Referring first to FIGURE 1, there is illustrated, in the process of production, a sheet 19 of laminate composite material according to the invention. Sheet 10 comprises three superposed strata or layers 12, 14 and 16. The intermediate stratum 14 contains a plurality of substantially uniformly distributed perforations 18 filled by material from layers 12 and 16 bonding the layers together either by means of a simple mechanical interlocking or by cold welding of the material of layers 12 and 16 at their junction within the perforations as will be explained in greater detail in the ensuing description of the manner in which sheet 10 is fabricated. In keeping with the assumed example, the production of a particular material intended for utilization in manufacture of semiconductor devices will be described.

The laminate composite sheet 10 i fabricated of separate sheets 12, 14 and 16 corresponding to strata 12, 14 and 16, respectively in the finished product. In the exemplary embodiment sheets 12 and 16 are of the same material, e.g., indium-gallium alloy and sheet 14 is aluminum. The relative thicknesses of the several sheets are not critical and, in the case of material destined for use in semiconductor alloying, would be influenced by the relative proportions of the respective metals required. However, it will be apparent as this description proceeds that, while sheets 12, 14 and 16 ordinarily would be of the same order of thickness, the intermediate sheet (14) might be very much thinner than sheets 12 and 16; on the other hand the converse situation is not satisfactory.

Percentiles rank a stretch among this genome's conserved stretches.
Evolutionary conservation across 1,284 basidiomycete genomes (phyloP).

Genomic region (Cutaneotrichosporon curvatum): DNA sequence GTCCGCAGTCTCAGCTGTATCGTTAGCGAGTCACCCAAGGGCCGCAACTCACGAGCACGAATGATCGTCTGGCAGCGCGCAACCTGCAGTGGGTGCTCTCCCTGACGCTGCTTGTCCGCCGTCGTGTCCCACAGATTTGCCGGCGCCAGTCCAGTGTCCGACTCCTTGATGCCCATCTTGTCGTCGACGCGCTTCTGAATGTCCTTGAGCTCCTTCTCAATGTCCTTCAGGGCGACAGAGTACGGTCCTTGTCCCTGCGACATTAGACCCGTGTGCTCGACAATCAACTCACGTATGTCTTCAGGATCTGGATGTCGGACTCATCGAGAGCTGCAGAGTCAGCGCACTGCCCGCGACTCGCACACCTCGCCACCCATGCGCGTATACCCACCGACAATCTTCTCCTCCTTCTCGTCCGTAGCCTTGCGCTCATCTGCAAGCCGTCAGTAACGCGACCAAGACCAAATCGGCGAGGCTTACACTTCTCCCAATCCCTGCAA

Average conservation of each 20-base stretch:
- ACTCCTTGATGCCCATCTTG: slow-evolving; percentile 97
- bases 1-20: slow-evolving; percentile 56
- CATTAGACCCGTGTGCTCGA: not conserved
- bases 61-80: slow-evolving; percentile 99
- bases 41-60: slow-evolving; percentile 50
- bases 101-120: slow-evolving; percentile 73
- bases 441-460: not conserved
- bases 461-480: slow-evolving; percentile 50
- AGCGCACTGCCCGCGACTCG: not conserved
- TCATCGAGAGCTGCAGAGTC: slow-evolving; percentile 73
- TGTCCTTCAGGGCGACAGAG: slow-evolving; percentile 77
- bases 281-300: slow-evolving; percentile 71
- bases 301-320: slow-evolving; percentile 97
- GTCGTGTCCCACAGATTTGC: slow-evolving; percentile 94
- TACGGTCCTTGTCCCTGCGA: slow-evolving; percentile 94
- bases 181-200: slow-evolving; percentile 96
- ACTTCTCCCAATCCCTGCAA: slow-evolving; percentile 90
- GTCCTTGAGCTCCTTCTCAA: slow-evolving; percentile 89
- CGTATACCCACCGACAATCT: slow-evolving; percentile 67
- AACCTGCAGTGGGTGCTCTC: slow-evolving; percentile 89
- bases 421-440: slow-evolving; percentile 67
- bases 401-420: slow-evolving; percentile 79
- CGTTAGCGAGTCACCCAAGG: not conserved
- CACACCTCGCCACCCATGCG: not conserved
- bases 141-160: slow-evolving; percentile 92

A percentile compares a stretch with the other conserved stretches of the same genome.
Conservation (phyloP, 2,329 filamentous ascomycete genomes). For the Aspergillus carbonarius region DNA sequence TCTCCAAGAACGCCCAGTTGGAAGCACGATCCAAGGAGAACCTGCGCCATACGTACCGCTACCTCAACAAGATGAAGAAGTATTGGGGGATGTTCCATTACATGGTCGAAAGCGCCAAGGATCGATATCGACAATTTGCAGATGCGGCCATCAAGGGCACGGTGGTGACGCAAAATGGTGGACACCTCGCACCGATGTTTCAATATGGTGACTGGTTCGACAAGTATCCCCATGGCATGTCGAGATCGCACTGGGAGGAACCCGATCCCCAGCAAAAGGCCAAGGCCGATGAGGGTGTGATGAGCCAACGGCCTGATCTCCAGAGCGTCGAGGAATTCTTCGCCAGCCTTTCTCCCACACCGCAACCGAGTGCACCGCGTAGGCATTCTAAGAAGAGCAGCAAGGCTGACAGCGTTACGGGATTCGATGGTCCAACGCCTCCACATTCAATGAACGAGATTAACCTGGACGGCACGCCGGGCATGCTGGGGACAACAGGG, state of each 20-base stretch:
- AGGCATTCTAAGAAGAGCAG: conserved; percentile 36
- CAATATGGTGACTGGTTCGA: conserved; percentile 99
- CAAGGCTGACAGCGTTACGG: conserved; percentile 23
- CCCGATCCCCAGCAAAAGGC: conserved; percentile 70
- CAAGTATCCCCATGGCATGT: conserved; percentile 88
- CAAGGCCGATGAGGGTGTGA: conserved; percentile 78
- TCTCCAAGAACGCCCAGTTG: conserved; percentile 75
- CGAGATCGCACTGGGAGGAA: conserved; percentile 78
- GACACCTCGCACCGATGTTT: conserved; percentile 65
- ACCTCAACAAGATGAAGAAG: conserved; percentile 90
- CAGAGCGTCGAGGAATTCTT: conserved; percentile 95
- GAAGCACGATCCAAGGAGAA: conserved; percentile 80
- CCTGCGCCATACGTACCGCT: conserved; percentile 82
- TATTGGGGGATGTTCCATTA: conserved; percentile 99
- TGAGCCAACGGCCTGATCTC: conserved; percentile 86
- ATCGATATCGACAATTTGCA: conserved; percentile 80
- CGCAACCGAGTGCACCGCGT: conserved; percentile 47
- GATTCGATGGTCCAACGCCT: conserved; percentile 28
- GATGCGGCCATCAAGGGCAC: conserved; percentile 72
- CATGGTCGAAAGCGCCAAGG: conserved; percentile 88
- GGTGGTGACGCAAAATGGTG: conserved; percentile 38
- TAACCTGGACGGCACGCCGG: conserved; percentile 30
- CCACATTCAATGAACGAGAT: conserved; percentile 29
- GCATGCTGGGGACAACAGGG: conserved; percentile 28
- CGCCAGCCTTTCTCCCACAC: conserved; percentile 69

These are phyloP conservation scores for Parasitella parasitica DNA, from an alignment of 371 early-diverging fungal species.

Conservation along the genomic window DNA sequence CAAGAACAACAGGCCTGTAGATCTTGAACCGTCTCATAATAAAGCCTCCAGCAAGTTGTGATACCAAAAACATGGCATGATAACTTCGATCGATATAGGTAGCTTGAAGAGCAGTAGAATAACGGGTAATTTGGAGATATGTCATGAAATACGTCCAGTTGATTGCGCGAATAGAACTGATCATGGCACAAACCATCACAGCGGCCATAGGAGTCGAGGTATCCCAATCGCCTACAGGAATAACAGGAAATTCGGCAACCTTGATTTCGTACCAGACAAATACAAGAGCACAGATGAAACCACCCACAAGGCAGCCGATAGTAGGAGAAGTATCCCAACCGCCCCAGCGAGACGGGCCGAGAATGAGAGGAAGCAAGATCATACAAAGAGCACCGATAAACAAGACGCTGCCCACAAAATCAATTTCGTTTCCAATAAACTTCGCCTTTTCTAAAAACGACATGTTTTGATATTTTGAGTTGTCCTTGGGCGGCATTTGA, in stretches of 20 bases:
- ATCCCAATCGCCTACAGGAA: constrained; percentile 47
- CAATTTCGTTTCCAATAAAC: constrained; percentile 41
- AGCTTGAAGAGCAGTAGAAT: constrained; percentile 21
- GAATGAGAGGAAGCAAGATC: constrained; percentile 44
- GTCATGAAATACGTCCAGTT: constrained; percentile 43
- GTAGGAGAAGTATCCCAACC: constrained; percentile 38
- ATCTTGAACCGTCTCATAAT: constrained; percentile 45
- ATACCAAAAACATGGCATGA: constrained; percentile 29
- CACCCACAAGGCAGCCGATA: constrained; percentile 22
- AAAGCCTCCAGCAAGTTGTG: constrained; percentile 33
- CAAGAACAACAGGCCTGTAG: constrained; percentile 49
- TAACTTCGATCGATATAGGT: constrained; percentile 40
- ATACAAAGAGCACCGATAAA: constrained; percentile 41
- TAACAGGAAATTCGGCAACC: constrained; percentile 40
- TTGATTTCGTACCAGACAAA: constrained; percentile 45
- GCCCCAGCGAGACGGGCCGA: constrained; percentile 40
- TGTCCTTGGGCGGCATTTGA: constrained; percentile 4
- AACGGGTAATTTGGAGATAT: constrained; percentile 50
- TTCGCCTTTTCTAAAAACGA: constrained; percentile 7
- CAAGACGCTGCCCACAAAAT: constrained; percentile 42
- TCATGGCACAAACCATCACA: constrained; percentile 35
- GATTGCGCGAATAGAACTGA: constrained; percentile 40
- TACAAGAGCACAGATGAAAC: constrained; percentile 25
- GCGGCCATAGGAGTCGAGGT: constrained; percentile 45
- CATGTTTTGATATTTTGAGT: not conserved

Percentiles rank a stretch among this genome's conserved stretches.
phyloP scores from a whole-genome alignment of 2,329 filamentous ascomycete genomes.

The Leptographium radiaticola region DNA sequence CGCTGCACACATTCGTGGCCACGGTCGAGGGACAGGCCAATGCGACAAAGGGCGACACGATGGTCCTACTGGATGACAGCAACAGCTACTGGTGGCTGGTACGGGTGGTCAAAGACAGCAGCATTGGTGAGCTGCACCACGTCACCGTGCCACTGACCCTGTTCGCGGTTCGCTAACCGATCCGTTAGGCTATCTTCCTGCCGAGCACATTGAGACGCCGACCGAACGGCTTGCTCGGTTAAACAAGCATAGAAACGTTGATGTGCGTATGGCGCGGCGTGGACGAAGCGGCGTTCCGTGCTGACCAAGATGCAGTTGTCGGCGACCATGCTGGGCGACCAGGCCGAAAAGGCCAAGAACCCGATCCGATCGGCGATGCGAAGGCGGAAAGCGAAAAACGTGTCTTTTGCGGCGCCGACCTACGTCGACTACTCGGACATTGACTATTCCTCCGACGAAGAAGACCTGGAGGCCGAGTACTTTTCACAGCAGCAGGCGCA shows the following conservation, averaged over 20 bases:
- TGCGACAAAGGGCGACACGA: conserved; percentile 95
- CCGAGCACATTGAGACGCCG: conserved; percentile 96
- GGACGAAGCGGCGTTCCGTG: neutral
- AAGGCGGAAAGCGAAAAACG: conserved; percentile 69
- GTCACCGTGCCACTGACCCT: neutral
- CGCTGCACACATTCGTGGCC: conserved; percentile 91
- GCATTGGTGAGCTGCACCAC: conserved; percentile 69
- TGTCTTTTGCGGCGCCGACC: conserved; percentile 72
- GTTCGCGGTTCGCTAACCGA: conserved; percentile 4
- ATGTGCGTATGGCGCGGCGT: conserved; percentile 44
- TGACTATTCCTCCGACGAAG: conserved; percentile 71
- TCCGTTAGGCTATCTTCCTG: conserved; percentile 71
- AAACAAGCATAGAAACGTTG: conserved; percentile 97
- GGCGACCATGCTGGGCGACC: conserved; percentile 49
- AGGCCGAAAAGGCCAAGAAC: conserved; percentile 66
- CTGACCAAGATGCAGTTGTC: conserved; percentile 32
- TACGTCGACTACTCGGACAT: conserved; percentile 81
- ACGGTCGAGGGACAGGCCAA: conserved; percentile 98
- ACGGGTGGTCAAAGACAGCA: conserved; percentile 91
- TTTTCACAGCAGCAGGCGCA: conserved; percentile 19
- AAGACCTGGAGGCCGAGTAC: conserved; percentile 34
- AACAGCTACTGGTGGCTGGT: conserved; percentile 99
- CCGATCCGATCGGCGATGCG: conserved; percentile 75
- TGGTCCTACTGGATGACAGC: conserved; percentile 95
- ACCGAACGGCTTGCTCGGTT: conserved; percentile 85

In addition, it is not necessary that sheets 12' and 16' be of the same material except if required in the final product.